The pilot reported that he did not experience any mechanical malfunctions with the airplane. He further reported that the incident could have been prevented if he had made a longer final approach, was more familiar with the airport, and if he would have rejected the landing attempt at a safe stage of the approach.

The pilot reported about 2,900 hours of total flight experience, which included about 900 hours accumulated in the same make and model as the accident airplane, and about 70 and 20 hours flown in the accident airplane, during the 90 and 30 days that preceded the accident.

A weather observation taken at the airport at 1155 included winds from 030 degrees at 4 knots.

http://registry.faa.gov/N300ET

NTSB Identification: ERA14IA237

14 CFR Part 91: General Aviation
Incident occurred Saturday, April 26, 2014 in Port Orange, FL
Aircraft: CESSNA 525B, registration: N300ET
Injuries: 3 Uninjured.

This is preliminary information, subject to change, and may contain errors. Any errors in this report will be corrected when the final report has been completed. NTSB investigators used data provided by various sources and may not have traveled in support of this investigation to prepare this aircraft incident report.

On April 26, 2014, about 1130 eastern daylight time, a Cessna 525B (Citation CJ3), N300ET, operated by a private individual, sustained minor damage during a runway overrun, while landing at the Spruce Creek Airport (7FL6), Port Orange, Florida. The airline transport pilot and two passengers were not injured. Visual meteorological conditions prevailed and an instrument flight rules flight plan had been filed for the flight that departed the Opa-Locka Executive Airport (OPF), Miami, Florida. The personal flight was conducted under the provisions of 14 Code of Federal Regulations Part 91.

According to Federal Aviation Administration (FAA) records, the airplane was owned by the pilot through a limited-liability-company.

According to an FAA inspector, the pilot performed a visual approach to runway 23, a 4,000-foot-long, 176-foot-wide, asphalt runway. The pilot reported that he landed "long" and then realized that he was not going to be able to stop on the remaining runway. He considered performing a go-around; however, he believed that a go-around would have posed a greater hazard at that point in the landing. The airplane subsequently rolled off the end of the runway, through grass, and came to rest in a freshwater pond, about 600 feet from the end of the runway.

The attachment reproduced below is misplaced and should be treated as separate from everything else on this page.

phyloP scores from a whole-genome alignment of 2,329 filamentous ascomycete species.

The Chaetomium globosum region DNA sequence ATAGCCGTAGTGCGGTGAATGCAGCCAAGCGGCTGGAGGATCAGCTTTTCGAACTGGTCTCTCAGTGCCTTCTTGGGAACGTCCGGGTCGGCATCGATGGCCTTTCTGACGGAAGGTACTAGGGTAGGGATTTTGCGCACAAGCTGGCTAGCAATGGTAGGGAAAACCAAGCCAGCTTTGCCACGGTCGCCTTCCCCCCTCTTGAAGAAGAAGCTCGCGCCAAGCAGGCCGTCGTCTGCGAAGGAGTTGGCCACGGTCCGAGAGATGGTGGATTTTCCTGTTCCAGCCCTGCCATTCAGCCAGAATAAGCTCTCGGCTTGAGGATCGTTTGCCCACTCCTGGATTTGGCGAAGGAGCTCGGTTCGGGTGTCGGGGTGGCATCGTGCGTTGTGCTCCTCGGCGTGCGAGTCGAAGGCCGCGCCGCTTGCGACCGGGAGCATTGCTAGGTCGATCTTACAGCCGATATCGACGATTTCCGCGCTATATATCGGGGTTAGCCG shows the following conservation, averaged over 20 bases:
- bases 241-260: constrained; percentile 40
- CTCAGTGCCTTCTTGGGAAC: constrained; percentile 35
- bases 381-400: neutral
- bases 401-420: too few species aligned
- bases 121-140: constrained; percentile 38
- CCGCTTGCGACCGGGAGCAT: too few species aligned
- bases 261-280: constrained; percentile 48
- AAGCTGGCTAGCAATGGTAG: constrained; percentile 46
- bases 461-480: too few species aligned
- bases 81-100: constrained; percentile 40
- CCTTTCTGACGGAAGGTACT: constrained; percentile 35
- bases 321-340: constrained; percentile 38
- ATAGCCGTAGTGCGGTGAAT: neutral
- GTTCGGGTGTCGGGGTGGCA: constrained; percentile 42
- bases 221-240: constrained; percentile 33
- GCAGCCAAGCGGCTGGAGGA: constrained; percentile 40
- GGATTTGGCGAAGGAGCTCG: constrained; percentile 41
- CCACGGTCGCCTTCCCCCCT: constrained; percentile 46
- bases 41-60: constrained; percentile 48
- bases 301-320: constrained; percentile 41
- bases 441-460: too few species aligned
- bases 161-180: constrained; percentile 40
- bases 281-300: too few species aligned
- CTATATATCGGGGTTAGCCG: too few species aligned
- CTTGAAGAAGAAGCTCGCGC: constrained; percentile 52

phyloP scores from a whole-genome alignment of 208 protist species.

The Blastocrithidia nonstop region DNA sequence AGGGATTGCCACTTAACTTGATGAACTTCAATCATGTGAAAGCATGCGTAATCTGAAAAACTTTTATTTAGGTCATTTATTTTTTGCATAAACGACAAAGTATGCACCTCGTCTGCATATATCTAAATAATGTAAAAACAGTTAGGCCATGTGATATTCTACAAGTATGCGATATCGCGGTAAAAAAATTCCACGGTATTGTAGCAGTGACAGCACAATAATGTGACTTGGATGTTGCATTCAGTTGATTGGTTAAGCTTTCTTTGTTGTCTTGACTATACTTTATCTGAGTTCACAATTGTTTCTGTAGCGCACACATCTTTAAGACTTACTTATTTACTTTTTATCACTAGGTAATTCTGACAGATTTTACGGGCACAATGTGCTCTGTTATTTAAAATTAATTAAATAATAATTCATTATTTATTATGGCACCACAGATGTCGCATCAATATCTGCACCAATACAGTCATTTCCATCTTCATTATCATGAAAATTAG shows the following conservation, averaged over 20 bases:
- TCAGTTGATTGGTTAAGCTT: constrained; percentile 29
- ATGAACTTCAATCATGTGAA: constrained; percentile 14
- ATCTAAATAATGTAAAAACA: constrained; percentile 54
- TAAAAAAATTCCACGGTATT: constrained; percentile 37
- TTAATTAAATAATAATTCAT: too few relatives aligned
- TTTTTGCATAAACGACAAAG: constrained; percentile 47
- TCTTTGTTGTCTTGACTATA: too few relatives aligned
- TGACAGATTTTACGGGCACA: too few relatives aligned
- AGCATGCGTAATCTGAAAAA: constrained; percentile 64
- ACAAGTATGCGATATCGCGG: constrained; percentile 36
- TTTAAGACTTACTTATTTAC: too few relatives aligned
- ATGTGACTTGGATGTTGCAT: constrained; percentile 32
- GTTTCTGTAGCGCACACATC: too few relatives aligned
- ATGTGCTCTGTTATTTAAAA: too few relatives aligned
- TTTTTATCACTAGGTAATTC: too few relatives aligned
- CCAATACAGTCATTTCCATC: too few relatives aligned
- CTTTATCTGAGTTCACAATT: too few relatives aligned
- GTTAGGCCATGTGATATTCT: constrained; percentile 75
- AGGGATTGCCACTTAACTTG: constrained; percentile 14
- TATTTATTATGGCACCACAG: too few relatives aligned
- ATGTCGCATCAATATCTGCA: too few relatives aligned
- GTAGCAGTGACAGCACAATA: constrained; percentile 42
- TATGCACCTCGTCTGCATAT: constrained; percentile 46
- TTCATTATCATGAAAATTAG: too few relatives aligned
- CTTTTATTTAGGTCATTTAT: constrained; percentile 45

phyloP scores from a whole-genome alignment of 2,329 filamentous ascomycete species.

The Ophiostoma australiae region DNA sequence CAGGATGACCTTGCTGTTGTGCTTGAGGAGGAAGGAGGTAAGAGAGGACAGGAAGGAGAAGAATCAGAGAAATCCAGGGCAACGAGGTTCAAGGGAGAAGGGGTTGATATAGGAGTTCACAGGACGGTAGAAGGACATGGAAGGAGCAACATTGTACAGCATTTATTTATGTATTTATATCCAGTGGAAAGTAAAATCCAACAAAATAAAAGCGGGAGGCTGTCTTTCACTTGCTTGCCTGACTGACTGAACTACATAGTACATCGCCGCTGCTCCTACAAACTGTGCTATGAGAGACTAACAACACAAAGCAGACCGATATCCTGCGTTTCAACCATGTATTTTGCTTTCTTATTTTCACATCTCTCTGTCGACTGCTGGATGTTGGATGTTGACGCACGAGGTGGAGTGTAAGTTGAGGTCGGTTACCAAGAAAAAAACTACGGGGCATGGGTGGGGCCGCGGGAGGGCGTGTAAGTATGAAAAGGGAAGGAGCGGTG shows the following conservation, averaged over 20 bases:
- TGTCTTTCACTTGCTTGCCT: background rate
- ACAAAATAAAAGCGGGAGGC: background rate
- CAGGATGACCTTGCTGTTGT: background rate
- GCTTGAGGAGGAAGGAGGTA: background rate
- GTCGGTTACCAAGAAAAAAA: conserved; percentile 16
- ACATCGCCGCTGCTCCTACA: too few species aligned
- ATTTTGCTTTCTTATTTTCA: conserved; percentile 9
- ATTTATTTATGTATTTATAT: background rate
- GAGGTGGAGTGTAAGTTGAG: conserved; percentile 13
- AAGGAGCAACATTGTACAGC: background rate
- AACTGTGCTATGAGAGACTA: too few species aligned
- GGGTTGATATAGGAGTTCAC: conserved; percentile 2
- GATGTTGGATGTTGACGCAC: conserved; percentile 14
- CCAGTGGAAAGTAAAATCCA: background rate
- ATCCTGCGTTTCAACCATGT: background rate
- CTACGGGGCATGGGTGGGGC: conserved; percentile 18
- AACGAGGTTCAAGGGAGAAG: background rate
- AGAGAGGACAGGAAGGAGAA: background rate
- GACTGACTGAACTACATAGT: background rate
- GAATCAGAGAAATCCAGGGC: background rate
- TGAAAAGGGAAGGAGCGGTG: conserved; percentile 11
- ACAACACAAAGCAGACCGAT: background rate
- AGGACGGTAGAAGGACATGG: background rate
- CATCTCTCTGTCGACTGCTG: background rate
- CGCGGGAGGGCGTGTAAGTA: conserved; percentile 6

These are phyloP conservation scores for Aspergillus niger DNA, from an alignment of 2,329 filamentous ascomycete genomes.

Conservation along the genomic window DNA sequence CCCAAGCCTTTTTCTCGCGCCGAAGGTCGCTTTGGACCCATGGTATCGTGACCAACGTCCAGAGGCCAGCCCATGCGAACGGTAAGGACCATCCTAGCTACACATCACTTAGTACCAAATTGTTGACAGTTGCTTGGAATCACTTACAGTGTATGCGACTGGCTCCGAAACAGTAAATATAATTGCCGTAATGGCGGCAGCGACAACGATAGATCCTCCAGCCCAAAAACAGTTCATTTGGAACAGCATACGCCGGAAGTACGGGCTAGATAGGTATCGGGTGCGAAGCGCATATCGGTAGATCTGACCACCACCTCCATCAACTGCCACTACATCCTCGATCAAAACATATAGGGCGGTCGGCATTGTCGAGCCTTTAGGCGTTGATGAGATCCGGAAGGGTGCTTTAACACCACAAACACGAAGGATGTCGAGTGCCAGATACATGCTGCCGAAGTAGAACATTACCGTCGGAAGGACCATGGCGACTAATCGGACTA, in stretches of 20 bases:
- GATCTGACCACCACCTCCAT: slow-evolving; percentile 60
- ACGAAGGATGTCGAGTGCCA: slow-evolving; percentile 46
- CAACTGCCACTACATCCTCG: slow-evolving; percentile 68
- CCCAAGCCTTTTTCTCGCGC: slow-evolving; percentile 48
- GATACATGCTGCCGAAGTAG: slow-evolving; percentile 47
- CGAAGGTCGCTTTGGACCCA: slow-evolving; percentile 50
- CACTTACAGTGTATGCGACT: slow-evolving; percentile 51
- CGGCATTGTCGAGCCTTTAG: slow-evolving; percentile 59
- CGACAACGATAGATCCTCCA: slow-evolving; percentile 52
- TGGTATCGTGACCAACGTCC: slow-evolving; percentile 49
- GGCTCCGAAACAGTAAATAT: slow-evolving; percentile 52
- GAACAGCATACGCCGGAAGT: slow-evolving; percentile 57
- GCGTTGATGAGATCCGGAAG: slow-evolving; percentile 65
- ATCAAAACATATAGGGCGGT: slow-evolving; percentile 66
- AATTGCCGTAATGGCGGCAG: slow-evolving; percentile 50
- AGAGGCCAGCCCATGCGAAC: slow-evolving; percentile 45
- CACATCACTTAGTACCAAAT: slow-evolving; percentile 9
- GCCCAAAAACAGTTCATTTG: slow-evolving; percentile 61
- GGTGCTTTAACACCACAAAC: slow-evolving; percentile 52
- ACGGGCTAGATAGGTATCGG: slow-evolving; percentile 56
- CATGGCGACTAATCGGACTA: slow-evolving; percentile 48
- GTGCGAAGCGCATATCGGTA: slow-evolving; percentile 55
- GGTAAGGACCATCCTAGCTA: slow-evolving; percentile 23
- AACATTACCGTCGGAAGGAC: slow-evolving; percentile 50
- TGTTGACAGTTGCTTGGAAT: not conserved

One of the passengers, who was also a private pilot, reported that the airplane remained airborne as it flew past "the numbers," and touched down about one-third down the runway.

Initial examination of the airplane revealed minor damage to the landing gear, wings, and flaps. The airplane was equipped with a Fairchild FA2100 series cockpit voice recorder, which was forwarded to the NTSB's Vehicle Recorder Division, Washington, DC.

A weather observation taken at the airport at 1155 included winds from 030 degrees at 4 knots.
















  
AIRCRAFT ON LANDING, WENT OFF THE END OF THE RUNWAY INTO A POND, SPRUCE CREEK AIRPORT, DAYTONA BEACH, FL

PORT ORANGE --  No one was injured after a Cessna 525B CitationJet CJ3 overshot a Volusia County runway and ended up in a pond on Saturday, officials said.

Volusia County Sheriff's Office deputies responded to Spruce Creek Fly-in, a residential airpark located in Port Orange, around 11:31 a.m.

The plane ran off the runway and ended up in a retention pond. There were three people on board, and all three got out safely, according to Gary Davidson, public information officer for the Volusia County Sheriff's Office.

The plane is worth about $3 million, Davidson said.

The Federal Aviation Administration and the National Transportation Safety Board were notified of the incident.


PORT ORANGE, Fla. —    A jet rolled into a pond in the Spruce Creek Fly-In community near Port Orange around 11:30 a.m. Saturday, according to deputies.

They said the three passengers on board were able to get out safely.

The Cessna 525B apparently ran off the runway and ended up in a nearby pond, officials said.

Officials floated the plane with airbags and let it drain on the bank.


http://www.wftv.com


No one was injured when a plane overshot the runway at the Spruce Creek Fly-In and wound up in a retention pond late Saturday morning, officials said. 
 
Emergency crews received the call about 11:30 a.m. when the 2005 Cessna Citation, with room for approximately eight passengers, ended up in the water near Port Orange, Mike Inglett, a battalion commander with Volusia County Fire Services, said.

Inglett said there were three people on board and none were injured.

A hazmat team was called to clean up a minor fuel leak, and the plane was removed from the pond about 2:30 p.m., Inglett said.


http://www.news-journalonline.com